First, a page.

Peter Fabricus, Daily Maverick, October 5, 2022
“German killed: How safe are tourists in South Africa?” Zeit Online asked in the headline to its story about the murder of German tourist Jörg Schnarr near the Kruger National Park on Monday.
But Germany’s ambassador to South Africa, Andreas Peschke, has praised Tourism Minister Lindiwe Sisulu and the government for their “exemplary” response.
Sisulu and her officials spent much of Wednesday meeting, consoling and helping Schnarr’s widow and the two other German tourists who were with her in a hired car when her 75-year-old husband was fatally shot near the Numbi Gate to the Kruger National Park.
Sisulu confirmed that three men had been arrested for questioning about the murder and suggested that the R50,000 reward offered by the local tourism authority may therefore have paid off.
Peschke said at a joint press conference with Sisulu on Wednesday evening that the South African government’s response to the fatal shooting could help mitigate any negative impact on tourism. He said that his government had not revised its advice to German travellers to South Africa but added that he was still reporting back to Berlin on the incident.
He said he would include in his reporting, “the responsibility taken by the government for this tragic incident, which is quite exemplary”.
Peschke noted that in his experience it was “not so usual” for the competent minister and her team to have spent so much time with the widow and friends of the man who died, offering support and arranging for their swift return to Germany and to their families. He also expressed condolences to Schnarr’s widow, wider family and to her two other companions.
He noted that the incident had occurred after a sharp increase in tourism from Germany, following two missed years caused by Covid. In response, Germany had just decided to lay on a new flight to Mbombela (Nelspruit) in Mpumalanga. This arrangement would still go ahead, he noted.
Sisulu said Schnarr’s widow and the two other members of the party took a flight back to Germany on Wednesday. The government had arranged for an accelerated autopsy and embalming of Schnarr’s body, and had hired an aircraft for it to be taken to Johannesburg. The aim had been to return Schnarr to Germany on the same flight as his widow. But the requirements of the German authorities had prevented that, so it would be flown to Germany on Thursday.
Sisulu said the government had also organised for a doctor to attend to Schnarr’s widow to help her deal with the traumatic flight home.
“I would like to again convey my heartfelt condolences to the family and friends of the tourist who was killed in this incident,” Sisulu said.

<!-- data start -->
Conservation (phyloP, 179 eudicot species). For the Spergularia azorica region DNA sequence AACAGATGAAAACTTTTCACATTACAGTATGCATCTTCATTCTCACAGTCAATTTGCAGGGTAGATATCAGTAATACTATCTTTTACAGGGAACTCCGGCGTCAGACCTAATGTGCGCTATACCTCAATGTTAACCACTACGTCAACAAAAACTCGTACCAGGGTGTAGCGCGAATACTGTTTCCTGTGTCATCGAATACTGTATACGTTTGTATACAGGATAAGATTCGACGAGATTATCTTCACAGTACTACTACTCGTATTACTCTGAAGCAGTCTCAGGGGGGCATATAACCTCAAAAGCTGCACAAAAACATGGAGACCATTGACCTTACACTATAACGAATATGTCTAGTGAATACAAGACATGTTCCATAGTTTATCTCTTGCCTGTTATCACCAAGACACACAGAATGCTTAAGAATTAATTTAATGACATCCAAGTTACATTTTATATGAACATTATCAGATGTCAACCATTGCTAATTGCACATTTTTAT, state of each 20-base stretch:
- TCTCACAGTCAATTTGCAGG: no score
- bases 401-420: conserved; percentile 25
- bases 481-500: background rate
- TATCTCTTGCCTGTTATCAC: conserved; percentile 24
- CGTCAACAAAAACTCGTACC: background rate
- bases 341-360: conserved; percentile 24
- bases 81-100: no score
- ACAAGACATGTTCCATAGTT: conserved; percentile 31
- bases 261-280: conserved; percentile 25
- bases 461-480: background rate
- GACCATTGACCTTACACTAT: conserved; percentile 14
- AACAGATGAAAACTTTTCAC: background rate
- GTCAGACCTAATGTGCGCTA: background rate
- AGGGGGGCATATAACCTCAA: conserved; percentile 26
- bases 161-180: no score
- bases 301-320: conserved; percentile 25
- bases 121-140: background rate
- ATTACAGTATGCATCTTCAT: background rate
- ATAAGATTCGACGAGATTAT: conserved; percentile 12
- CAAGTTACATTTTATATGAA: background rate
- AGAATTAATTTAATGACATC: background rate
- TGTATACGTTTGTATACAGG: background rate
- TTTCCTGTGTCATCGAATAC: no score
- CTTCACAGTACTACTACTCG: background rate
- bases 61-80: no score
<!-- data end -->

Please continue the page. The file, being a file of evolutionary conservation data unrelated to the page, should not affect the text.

She added that the survivors of the shooting, who were still visibly traumatised, had “indicated that this was an isolated incident that could have happened to anyone and that all countries are dealing with some level of criminality”.
“The tourists also expressed their love for South Africa and its beauty.”
She nevertheless insisted that: “The attack of tourists is not a daily occurrence in the country and South Africa is a safe destination.”
Sisulu claimed that only three foreign tourists had been killed in South Africa since 1994. The murder of Anni Dewani, had been an organised hit – her husband Shrien was charged but later acquitted, another death had been accidental and only Schnarr’s death could be attributed to the general environment of crime.
Asked by a journalist how she could guarantee tourist safety in an environment where murder statistics were rising, she said this was because it was her responsibility as tourism minister to ensure tourists were safe.
“We encourage people from all over the world to visit South Africa and we tell them that it’s safe. But we need to live up to that promise.”
Sisulu noted that she had been criticised for all the attention which she and her government were giving to this one murder of a foreign tourist when so many South Africans were being murdered every day.
But she insisted that as tourism minister it was her duty to protect the tourism industry, which contributed 3.7% to GDP, while it was Police Minister Bheki Cele’s responsibility to deal with crime more generally.
Sisulu said she and other relevant ministers were taking measures to ensure that the incident was not repeated. She mentioned specifically that either the road to Numbi Gate would be improved or a new route to the gate would be introduced. She said locals had built humps in the road to slow down traffic, which had enabled the killer and his accomplices to block the German tourists’ car.
Sisulu also revealed that Schnarr’s widow was upset by the way the German media had reported the incident. They had named her husband as the victim before she had had a chance to inform their children in Germany. This had aggravated their trauma, Sisulu said.
And Sisulu said Schnarr’s widow had also complained about how German media had described the events leading to the shooting of her husband. It seemed she was objecting to the fact that the media reported that when the assailants had blocked the car with their own vehicle and one had approached the driver’s window, her husband had locked the car doors and this had provoked the man to fire the fatal shot.
Instead, Schnarr’s widow said in a statement read out at the press conference, the car doors had locked automatically before the incident. And that it was in fact just when her husband unlocked his door that the fatal shot was fired.
Schnarr then slumped to the left with his foot on the accelerator and the car reversed for about 100m before crashing into a wall and a water tank. She said the assailants followed the car with the intention of carrying out their crime and it was only when the owner of the water tank into which the car crashed emerged from his house that the assailants fled.